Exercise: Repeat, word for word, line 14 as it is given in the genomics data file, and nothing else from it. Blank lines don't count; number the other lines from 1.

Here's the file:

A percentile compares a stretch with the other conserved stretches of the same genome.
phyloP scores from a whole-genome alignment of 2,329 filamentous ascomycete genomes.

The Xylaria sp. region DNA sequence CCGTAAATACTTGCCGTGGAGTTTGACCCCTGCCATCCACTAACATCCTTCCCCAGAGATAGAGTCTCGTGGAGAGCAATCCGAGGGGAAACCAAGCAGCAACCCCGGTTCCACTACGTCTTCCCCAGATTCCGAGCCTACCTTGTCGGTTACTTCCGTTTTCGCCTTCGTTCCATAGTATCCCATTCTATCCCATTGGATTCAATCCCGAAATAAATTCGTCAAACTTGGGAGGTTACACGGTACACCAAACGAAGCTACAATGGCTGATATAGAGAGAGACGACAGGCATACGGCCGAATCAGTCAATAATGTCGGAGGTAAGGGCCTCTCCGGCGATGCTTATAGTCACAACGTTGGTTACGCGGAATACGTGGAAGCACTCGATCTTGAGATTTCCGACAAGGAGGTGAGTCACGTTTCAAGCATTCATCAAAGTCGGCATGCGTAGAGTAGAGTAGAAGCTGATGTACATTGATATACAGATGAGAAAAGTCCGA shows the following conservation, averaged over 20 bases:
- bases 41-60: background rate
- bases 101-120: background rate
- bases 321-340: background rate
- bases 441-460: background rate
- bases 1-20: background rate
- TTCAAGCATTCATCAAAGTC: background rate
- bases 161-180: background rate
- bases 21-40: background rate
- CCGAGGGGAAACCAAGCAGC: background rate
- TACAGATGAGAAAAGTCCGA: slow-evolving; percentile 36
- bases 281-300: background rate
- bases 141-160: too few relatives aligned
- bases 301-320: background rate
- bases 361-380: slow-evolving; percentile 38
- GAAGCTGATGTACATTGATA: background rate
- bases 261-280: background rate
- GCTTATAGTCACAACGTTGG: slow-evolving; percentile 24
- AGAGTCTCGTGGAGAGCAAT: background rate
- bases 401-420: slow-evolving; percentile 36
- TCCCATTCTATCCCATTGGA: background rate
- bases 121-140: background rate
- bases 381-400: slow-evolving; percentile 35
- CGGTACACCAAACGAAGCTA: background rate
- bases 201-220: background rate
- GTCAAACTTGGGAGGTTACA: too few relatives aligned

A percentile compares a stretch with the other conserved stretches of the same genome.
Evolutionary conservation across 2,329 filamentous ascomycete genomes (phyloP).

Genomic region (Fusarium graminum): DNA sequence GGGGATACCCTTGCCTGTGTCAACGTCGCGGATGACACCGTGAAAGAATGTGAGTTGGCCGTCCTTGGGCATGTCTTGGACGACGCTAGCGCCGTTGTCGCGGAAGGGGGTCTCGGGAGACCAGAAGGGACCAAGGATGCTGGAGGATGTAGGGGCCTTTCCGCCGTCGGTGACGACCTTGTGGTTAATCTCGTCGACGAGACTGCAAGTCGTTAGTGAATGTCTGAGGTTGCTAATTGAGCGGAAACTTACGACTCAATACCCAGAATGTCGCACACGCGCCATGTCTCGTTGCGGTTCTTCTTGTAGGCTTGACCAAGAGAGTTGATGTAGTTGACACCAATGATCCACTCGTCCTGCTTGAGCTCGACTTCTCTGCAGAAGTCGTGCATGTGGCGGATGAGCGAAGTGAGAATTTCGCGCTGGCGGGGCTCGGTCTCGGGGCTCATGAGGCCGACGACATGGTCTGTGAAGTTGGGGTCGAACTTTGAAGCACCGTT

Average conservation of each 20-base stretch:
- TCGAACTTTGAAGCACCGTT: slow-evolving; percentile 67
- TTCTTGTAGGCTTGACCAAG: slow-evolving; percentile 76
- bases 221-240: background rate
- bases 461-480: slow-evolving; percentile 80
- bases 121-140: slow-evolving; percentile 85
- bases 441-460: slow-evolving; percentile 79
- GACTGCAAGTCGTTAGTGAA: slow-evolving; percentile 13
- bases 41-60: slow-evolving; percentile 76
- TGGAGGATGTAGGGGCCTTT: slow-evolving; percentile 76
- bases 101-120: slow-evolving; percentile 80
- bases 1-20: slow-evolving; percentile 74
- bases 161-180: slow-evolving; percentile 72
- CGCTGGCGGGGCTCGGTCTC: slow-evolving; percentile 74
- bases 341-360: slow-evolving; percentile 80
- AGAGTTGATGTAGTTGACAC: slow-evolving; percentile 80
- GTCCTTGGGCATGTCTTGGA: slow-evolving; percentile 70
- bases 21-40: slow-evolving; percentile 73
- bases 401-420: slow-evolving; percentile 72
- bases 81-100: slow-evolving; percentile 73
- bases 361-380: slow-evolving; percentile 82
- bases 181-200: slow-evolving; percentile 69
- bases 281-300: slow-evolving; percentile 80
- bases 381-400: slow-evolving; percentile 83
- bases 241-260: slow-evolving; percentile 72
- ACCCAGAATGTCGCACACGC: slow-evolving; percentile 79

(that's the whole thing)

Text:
- bases 281-300: background rate